Figure 4. Metabolic substrate depends on exercise intensity.
Next, I wondered why glucose is the substrate of choice under a demanding workload. The article didn't explain this. Was I expected to know this? Or, was it a conclusion that the authors didn't want to make? I decided to do my own thinking. I recalled a figure from an article I read sometime ago which showed the crossover from fat-to-carb burn as a function of exercise exertion. I found the figure in my 'Cool Running' Evernote Notebook which I've reproduced as Figure 4. The article from which this figure was obtained was even more helpful. It said that when oxygen is in short supply (i.e., hypoxia), as it would be during HIT, simple calculations reveal the greater efficiency of carbohydrate vs. fatty acid fuels. For example, a reaction typical of cellular respiration involves the complete oxidation of glucose: C6H12O6 + 6O2 → 6CO2 + H2O, consuming 6 moles of oxygen per mole of carbohydrate, liberating energy at a density of approximately 4 kcal per gram carbohydrate. Since glucose has a molar mass of 180 g/mol, carbohydrate oxidation typically generates approximately 120 kcal per mole of respired oxygen [i.e., (4 kcal/g x 180 g/mol)÷6 molO2 /molcarb =120 kcal per mol of respired O2]. On the other hand, a reaction typical of fatty acid oxidation is that of palmitic acid: C16H32O2 + 23O2 → 16CO2 + 16H2O, which consumes 23 moles of oxygen per mole of fatty acid, and liberates energy at a density of approximately 9 kcal/g fatty acid. Since palmitic acid has a molar mass of 256 g/mol, typical fatty acid oxidation generates only approximately 100 kcal per mole of respired oxygen [i.e., (9 kcal/g x 256 g/mol)÷23 molO2 /molfat =100 kcal per mol of respired O2]. Working through the numbers makes clear the significantly greater efficiency of burning carbohydrates relative to fat for aerobic metabolism under conditions where oxygen is limited in its supply.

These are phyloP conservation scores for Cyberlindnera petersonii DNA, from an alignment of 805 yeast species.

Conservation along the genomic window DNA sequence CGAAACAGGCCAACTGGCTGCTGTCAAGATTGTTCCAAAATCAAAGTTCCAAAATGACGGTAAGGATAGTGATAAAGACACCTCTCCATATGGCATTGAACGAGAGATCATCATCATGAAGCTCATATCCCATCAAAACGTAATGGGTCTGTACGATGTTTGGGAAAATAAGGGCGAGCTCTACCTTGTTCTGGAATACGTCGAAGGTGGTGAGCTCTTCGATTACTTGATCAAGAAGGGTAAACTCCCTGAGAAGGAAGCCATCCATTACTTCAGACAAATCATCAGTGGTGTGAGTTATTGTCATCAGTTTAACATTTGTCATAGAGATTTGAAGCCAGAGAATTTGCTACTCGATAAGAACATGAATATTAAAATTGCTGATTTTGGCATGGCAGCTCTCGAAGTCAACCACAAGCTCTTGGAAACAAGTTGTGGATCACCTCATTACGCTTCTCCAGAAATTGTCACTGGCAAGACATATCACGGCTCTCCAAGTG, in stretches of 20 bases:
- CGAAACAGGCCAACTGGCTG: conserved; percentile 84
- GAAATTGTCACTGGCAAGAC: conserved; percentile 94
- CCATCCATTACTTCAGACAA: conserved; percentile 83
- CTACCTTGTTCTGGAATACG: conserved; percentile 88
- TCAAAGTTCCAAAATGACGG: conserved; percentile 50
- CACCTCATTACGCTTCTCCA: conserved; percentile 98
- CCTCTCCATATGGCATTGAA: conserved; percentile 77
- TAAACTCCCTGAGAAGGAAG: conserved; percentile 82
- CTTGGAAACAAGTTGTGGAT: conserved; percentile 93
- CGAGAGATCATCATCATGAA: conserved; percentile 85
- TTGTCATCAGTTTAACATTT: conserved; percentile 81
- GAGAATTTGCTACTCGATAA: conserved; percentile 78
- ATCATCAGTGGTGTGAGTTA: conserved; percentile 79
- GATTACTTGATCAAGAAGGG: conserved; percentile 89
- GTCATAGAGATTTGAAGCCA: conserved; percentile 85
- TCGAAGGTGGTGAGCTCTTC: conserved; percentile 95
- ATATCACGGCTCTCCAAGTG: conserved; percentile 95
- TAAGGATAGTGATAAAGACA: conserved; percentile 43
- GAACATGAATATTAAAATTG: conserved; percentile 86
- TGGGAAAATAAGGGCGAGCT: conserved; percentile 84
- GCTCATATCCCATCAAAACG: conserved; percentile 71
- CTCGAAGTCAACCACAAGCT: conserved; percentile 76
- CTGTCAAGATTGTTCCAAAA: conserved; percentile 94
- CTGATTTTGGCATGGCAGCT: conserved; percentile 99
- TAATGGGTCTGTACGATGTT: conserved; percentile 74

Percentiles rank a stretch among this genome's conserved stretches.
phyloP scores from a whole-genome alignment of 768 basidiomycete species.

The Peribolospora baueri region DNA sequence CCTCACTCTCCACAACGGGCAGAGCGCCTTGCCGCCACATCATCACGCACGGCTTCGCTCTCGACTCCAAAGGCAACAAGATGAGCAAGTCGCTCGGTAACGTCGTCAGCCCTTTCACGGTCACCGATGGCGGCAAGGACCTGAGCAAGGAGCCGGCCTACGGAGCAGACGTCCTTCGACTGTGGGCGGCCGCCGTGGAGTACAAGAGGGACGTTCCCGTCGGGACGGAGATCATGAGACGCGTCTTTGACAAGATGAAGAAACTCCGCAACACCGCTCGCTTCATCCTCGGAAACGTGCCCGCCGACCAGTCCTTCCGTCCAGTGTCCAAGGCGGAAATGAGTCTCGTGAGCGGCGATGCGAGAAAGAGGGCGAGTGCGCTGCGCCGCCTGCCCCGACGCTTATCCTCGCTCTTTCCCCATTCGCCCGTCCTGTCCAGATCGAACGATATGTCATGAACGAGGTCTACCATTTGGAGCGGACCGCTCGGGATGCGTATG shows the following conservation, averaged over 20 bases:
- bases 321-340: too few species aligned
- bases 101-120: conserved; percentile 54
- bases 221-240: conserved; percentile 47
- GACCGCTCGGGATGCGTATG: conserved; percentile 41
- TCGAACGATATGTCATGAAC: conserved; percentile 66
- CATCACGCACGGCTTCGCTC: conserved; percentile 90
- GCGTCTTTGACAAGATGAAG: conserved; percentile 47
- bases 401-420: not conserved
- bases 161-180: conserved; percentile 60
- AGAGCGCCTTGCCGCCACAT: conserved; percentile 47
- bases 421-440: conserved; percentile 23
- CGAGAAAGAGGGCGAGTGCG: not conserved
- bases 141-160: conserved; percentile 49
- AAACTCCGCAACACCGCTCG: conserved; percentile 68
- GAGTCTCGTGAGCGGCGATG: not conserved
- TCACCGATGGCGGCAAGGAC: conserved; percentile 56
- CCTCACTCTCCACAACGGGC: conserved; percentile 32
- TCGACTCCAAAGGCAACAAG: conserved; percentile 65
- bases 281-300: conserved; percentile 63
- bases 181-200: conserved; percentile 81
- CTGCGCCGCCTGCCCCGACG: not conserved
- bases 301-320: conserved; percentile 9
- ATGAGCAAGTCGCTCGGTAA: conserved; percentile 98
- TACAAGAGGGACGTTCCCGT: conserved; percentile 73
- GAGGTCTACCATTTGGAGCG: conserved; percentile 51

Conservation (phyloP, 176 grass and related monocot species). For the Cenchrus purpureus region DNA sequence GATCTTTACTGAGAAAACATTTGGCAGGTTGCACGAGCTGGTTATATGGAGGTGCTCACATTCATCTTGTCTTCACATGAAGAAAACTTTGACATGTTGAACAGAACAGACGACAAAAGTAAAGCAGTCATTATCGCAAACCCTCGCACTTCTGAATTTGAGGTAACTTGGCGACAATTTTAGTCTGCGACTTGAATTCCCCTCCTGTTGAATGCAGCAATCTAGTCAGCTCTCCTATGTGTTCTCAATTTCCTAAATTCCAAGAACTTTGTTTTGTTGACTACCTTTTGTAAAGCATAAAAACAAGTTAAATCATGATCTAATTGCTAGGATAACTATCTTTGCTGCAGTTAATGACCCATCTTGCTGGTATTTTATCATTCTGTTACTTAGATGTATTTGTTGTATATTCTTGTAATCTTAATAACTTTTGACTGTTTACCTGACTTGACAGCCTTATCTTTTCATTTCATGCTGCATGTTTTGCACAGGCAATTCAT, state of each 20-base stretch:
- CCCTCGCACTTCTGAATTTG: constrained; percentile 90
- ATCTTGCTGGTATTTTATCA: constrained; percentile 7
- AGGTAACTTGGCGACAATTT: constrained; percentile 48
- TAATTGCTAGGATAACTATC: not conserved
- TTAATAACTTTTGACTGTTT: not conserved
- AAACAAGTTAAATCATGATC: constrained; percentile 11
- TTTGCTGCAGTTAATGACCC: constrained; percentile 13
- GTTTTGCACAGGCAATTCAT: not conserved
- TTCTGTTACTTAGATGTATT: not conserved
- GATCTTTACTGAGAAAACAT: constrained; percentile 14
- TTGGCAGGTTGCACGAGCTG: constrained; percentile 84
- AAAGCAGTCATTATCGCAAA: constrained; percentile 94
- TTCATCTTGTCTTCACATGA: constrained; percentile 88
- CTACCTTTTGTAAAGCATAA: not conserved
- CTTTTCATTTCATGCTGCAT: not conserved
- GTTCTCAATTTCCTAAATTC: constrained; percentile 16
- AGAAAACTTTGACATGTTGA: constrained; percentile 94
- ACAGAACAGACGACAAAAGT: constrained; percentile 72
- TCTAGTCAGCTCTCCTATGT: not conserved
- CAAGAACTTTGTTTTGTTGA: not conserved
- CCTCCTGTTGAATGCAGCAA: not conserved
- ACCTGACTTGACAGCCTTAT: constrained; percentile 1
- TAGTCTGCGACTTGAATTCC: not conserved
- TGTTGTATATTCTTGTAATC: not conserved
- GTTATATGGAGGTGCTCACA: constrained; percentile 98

Figure 5. Endurance training for mice.

I now have better understanding of the metabolic and mechanoenergetic gains that accompany the discomfort of interval training. While I'm no expert in the topics covered in this post, I hope you see this foray as an example of learning in the wild. That's what we do in this blog. Before leaving the topic, I wanted to share two interesting, but somewhat random nuggets I discovered while researching this post. First, check out the treadmill used to train the mice (Figure 5). Curiosity got the best of me when I read "Modular Treadmill, Columbus Instruments" in the methods section of the article. A Google search on those words provided all the detail I wanted. Notice the 'stimulus assembly' near the mouse's tail. Adjustable shock intensity is not an option I want on my treadmill! Second, the molecular machine known as Complex I performs the first step in respiratory electron transport - the process that creates much of the energy that powers our cells. Complex I is the December 2011 Molecule of the Month on the Protein Data Bank pages. Mouse over the Jmol icon on the image below to obtain an interactive view of this fascinating, membrane-bound protein.

The schematic diagram below summarizes the important concepts mentioned in this post.  Complete details of the metabolic reactions are available by mousing over a MarvinSketch or Jmol icon in the image.  For additional information, please consult the list of resources at the bottom of this post.

Schematic diagram of cardiomyocyte metabolism showing an enlarged view of a mitochondrion. Glucose and fatty acid metabolic pathways are highlighted in yellow and blue, respectively. Mouse over an icon to send an image to Applet. Adapted from J. Clin. Invest. 2005115, 547–555 doi:10.1172/JCI24405.

Complex I
Pyruvate Dehydrogenase Complex
FA Oxidation
TCA cycle